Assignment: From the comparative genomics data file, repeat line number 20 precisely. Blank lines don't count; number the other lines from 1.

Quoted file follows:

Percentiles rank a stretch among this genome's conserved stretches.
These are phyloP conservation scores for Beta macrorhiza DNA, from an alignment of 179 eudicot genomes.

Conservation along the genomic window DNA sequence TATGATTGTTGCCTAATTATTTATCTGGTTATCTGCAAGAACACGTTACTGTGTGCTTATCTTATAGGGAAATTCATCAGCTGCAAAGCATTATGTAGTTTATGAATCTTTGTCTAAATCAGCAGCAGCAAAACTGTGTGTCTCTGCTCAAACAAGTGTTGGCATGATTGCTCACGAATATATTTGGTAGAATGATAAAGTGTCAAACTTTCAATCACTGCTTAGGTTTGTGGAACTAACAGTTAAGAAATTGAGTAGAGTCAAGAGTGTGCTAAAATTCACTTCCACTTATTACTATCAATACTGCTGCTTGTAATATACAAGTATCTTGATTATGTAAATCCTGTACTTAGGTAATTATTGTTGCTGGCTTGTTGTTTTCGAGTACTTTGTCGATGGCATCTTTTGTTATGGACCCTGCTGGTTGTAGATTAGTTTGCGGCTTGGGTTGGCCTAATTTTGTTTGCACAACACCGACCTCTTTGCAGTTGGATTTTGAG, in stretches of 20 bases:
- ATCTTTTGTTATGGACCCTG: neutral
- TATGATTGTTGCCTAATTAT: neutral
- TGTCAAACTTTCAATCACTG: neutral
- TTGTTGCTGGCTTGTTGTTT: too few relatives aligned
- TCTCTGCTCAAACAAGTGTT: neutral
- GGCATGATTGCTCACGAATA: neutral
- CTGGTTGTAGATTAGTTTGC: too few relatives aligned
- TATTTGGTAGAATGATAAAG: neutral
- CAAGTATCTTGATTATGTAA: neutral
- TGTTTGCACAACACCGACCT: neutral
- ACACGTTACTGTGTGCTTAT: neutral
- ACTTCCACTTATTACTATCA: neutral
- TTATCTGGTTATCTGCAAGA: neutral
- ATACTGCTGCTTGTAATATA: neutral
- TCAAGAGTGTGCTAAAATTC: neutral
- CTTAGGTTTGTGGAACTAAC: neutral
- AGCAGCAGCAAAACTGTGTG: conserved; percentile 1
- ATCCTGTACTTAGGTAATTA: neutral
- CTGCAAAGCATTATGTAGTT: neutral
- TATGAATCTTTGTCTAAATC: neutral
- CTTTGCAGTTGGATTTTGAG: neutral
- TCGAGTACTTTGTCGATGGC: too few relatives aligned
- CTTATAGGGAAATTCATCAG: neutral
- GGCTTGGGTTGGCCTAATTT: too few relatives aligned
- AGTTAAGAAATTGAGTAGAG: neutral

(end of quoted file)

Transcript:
- AGCAGCAGCAAAACTGTGTG: conserved; percentile 1